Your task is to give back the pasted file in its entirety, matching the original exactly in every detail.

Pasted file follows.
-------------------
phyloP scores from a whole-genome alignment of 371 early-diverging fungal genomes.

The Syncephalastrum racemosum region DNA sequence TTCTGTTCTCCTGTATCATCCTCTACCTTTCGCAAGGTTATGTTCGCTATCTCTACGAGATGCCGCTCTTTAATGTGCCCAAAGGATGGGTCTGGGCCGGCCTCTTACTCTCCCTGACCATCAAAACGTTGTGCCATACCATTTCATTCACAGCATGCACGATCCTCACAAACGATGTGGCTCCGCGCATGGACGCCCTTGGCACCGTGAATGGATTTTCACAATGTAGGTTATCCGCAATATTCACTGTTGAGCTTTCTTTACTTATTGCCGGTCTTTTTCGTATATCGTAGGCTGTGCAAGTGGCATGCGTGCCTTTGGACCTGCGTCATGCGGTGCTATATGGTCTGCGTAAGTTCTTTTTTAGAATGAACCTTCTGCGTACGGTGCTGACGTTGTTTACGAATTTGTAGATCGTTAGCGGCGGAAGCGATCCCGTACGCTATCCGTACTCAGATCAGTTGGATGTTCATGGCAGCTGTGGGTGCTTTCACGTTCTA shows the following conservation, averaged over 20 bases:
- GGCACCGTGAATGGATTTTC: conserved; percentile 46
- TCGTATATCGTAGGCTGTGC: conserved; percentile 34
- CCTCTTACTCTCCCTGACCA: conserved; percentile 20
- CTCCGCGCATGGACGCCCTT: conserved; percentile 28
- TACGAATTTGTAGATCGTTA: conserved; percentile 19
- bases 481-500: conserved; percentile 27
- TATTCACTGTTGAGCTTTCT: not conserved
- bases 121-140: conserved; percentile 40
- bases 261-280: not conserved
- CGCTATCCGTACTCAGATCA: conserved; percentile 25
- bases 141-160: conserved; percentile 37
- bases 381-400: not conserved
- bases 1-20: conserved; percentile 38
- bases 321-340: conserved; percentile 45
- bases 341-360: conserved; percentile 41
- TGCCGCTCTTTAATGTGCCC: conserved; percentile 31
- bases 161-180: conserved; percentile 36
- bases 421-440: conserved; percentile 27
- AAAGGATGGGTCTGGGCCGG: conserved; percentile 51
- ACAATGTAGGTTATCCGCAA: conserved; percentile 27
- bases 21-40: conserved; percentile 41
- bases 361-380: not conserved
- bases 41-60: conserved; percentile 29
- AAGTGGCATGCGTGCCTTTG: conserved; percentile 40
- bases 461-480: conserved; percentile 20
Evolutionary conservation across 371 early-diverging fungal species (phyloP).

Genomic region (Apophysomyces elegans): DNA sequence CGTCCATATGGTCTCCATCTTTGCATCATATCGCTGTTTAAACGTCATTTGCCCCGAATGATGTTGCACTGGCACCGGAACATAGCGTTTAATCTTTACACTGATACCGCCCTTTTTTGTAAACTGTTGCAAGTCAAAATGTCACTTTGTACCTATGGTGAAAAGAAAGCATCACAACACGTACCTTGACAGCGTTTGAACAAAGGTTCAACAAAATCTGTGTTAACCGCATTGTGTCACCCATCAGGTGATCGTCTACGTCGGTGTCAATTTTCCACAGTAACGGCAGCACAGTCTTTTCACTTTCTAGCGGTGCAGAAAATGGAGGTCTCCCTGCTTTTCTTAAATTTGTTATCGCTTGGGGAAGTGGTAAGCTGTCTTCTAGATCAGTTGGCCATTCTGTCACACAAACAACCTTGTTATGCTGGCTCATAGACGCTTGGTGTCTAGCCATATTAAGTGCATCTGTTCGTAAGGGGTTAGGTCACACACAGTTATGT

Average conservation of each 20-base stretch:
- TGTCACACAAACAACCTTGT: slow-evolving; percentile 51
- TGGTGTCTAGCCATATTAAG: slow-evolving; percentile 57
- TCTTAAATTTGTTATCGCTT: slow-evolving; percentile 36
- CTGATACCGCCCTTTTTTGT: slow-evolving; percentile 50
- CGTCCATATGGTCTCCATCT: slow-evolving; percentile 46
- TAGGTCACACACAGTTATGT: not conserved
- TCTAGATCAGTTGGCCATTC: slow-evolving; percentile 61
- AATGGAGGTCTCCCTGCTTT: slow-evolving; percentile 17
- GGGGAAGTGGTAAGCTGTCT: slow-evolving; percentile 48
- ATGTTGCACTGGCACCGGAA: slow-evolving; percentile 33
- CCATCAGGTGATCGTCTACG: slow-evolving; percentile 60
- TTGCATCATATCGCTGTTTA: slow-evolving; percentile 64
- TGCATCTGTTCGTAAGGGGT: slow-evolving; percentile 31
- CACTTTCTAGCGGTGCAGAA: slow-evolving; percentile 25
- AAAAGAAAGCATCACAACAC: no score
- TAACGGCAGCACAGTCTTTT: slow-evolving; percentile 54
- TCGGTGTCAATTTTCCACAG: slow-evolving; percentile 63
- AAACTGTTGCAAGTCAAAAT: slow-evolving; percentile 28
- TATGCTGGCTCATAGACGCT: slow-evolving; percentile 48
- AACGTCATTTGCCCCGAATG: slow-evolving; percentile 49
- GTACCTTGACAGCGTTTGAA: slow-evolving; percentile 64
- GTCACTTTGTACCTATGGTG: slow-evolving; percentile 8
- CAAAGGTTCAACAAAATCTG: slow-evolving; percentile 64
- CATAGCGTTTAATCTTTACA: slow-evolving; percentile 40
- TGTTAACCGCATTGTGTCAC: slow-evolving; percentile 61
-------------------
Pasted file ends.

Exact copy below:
phyloP scores from a whole-genome alignment of 371 early-diverging fungal genomes.

The Syncephalastrum racemosum region DNA sequence TTCTGTTCTCCTGTATCATCCTCTACCTTTCGCAAGGTTATGTTCGCTATCTCTACGAGATGCCGCTCTTTAATGTGCCCAAAGGATGGGTCTGGGCCGGCCTCTTACTCTCCCTGACCATCAAAACGTTGTGCCATACCATTTCATTCACAGCATGCACGATCCTCACAAACGATGTGGCTCCGCGCATGGACGCCCTTGGCACCGTGAATGGATTTTCACAATGTAGGTTATCCGCAATATTCACTGTTGAGCTTTCTTTACTTATTGCCGGTCTTTTTCGTATATCGTAGGCTGTGCAAGTGGCATGCGTGCCTTTGGACCTGCGTCATGCGGTGCTATATGGTCTGCGTAAGTTCTTTTTTAGAATGAACCTTCTGCGTACGGTGCTGACGTTGTTTACGAATTTGTAGATCGTTAGCGGCGGAAGCGATCCCGTACGCTATCCGTACTCAGATCAGTTGGATGTTCATGGCAGCTGTGGGTGCTTTCACGTTCTA shows the following conservation, averaged over 20 bases:
- GGCACCGTGAATGGATTTTC: conserved; percentile 46
- TCGTATATCGTAGGCTGTGC: conserved; percentile 34
- CCTCTTACTCTCCCTGACCA: conserved; percentile 20
- CTCCGCGCATGGACGCCCTT: conserved; percentile 28
- TACGAATTTGTAGATCGTTA: conserved; percentile 19
- bases 481-500: conserved; percentile 27
- TATTCACTGTTGAGCTTTCT: not conserved
- bases 121-140: conserved; percentile 40
- bases 261-280: not conserved
- CGCTATCCGTACTCAGATCA: conserved; percentile 25
- bases 141-160: conserved; percentile 37
- bases 381-400: not conserved
- bases 1-20: conserved; percentile 38
- bases 321-340: conserved; percentile 45
- bases 341-360: conserved; percentile 41
- TGCCGCTCTTTAATGTGCCC: conserved; percentile 31
- bases 161-180: conserved; percentile 36
- bases 421-440: conserved; percentile 27
- AAAGGATGGGTCTGGGCCGG: conserved; percentile 51
- ACAATGTAGGTTATCCGCAA: conserved; percentile 27
- bases 21-40: conserved; percentile 41
- bases 361-380: not conserved
- bases 41-60: conserved; percentile 29
- AAGTGGCATGCGTGCCTTTG: conserved; percentile 40
- bases 461-480: conserved; percentile 20
Evolutionary conservation across 371 early-diverging fungal species (phyloP).

Genomic region (Apophysomyces elegans): DNA sequence CGTCCATATGGTCTCCATCTTTGCATCATATCGCTGTTTAAACGTCATTTGCCCCGAATGATGTTGCACTGGCACCGGAACATAGCGTTTAATCTTTACACTGATACCGCCCTTTTTTGTAAACTGTTGCAAGTCAAAATGTCACTTTGTACCTATGGTGAAAAGAAAGCATCACAACACGTACCTTGACAGCGTTTGAACAAAGGTTCAACAAAATCTGTGTTAACCGCATTGTGTCACCCATCAGGTGATCGTCTACGTCGGTGTCAATTTTCCACAGTAACGGCAGCACAGTCTTTTCACTTTCTAGCGGTGCAGAAAATGGAGGTCTCCCTGCTTTTCTTAAATTTGTTATCGCTTGGGGAAGTGGTAAGCTGTCTTCTAGATCAGTTGGCCATTCTGTCACACAAACAACCTTGTTATGCTGGCTCATAGACGCTTGGTGTCTAGCCATATTAAGTGCATCTGTTCGTAAGGGGTTAGGTCACACACAGTTATGT

Average conservation of each 20-base stretch:
- TGTCACACAAACAACCTTGT: slow-evolving; percentile 51
- TGGTGTCTAGCCATATTAAG: slow-evolving; percentile 57
- TCTTAAATTTGTTATCGCTT: slow-evolving; percentile 36
- CTGATACCGCCCTTTTTTGT: slow-evolving; percentile 50
- CGTCCATATGGTCTCCATCT: slow-evolving; percentile 46
- TAGGTCACACACAGTTATGT: not conserved
- TCTAGATCAGTTGGCCATTC: slow-evolving; percentile 61
- AATGGAGGTCTCCCTGCTTT: slow-evolving; percentile 17
- GGGGAAGTGGTAAGCTGTCT: slow-evolving; percentile 48
- ATGTTGCACTGGCACCGGAA: slow-evolving; percentile 33
- CCATCAGGTGATCGTCTACG: slow-evolving; percentile 60
- TTGCATCATATCGCTGTTTA: slow-evolving; percentile 64
- TGCATCTGTTCGTAAGGGGT: slow-evolving; percentile 31
- CACTTTCTAGCGGTGCAGAA: slow-evolving; percentile 25
- AAAAGAAAGCATCACAACAC: no score
- TAACGGCAGCACAGTCTTTT: slow-evolving; percentile 54
- TCGGTGTCAATTTTCCACAG: slow-evolving; percentile 63
- AAACTGTTGCAAGTCAAAAT: slow-evolving; percentile 28
- TATGCTGGCTCATAGACGCT: slow-evolving; percentile 48
- AACGTCATTTGCCCCGAATG: slow-evolving; percentile 49
- GTACCTTGACAGCGTTTGAA: slow-evolving; percentile 64
- GTCACTTTGTACCTATGGTG: slow-evolving; percentile 8
- CAAAGGTTCAACAAAATCTG: slow-evolving; percentile 64
- CATAGCGTTTAATCTTTACA: slow-evolving; percentile 40
- TGTTAACCGCATTGTGTCAC: slow-evolving; percentile 61